It's been a busy summer so far for biosecurity officers protecting New Zealand's borders from unwanted pests and diseases.
Biosecurity officers screened over half a million arriving passengers in December, says Mike Inglis, northern regional commissioner of Biosecurity New Zealand.
With borders reopening, the increase in passenger traffic has been matched with a rise in infringement notices for travelers who fail to declare items that pose a biosecurity risk, including food, plant products, and used equipment.
Officers issued 511 infringement notices in December, compared with 467 issued in November.
"The $400 fine provides a wakeup call for travelers who unintentionally expose New Zealand to biosecurity risk. Those who deliberately smuggle biosecurity goods face prosecution and potentially much stiffer penalties, including imprisonment."
Fresh produce was the most commonly seized undeclared item in December (420). Used equipment, such as hiking boots and camping gear, was the next highest (83), followed by meat products (58).
"These items could contain animal or plant diseases, or destructive hitchhiker pests such as fruit fly or brown marmorated stink bug."
Some of the more unusual airport seizures included an onion that was sprouting in a passenger's handbag and a dead rat detected in a boot inside baggage.
Mr. Inglis says officers have been working across all entry pathways into New Zealand over the holiday period.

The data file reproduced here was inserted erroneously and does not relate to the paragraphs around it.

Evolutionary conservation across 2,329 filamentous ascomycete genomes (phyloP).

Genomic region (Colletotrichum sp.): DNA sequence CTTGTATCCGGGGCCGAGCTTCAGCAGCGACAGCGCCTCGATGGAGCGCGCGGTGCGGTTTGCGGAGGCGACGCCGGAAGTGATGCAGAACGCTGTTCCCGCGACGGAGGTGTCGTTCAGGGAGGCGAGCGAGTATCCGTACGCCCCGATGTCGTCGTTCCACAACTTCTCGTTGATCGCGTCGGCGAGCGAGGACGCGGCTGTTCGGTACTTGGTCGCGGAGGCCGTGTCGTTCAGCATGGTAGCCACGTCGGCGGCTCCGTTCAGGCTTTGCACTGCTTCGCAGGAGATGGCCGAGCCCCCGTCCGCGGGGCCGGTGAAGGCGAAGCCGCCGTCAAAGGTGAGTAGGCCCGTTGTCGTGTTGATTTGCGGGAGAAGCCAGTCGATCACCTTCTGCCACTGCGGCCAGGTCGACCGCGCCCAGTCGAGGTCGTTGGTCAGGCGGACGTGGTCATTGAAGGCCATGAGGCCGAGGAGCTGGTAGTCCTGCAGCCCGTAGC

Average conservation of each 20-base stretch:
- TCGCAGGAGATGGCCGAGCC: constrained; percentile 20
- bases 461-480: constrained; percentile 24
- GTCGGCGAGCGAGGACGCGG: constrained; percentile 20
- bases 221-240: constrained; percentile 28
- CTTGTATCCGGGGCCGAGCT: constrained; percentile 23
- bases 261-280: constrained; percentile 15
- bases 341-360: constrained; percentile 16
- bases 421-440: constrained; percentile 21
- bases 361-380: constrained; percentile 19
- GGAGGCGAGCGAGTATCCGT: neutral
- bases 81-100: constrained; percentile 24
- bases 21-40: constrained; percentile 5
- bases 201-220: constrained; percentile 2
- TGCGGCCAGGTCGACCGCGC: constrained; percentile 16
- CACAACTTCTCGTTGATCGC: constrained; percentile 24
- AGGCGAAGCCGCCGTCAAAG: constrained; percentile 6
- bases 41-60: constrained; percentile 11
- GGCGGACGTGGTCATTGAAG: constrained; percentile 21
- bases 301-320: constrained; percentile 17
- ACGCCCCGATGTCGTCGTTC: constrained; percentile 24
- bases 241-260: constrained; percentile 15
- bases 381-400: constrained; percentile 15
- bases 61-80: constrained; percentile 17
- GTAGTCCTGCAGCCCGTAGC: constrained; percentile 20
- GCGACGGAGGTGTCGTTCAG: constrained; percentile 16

"International travel has ramped up. But we've also processed huge amounts of international mail and parcels. And the return of international cruise ships has contributed to the workload. Our staff have done a brilliant job in very challenging times.
"We are continuing to manage an increase in mishandled baggage that arrives separately from passengers. We have been working with Auckland Airport, ground handlers, and airlines to address the issue and have rostered more staff to do biosecurity screening of those unaccompanied bags, and we are successfully clearing that baggage.
"We have also been working closely with the cruise industry to ensure passenger vessels arrive in New Zealand with clean hulls. It's important to balance the needs of visitors to New Zealand with the need to protect our special marine environment.
"We know that biofouling on the underside of vessels is responsible for the introduction of nearly 90% of marine pests. Because those pests can really impact our environment, unique marine ecosystems, the aquaculture industry, and economy, vessels that do not meet our biofouling rules may face itinerary restrictions or other compliance action."
"Our job is to protect New Zealand, and I want to thank all of our staff for their continued commitment and professionalism."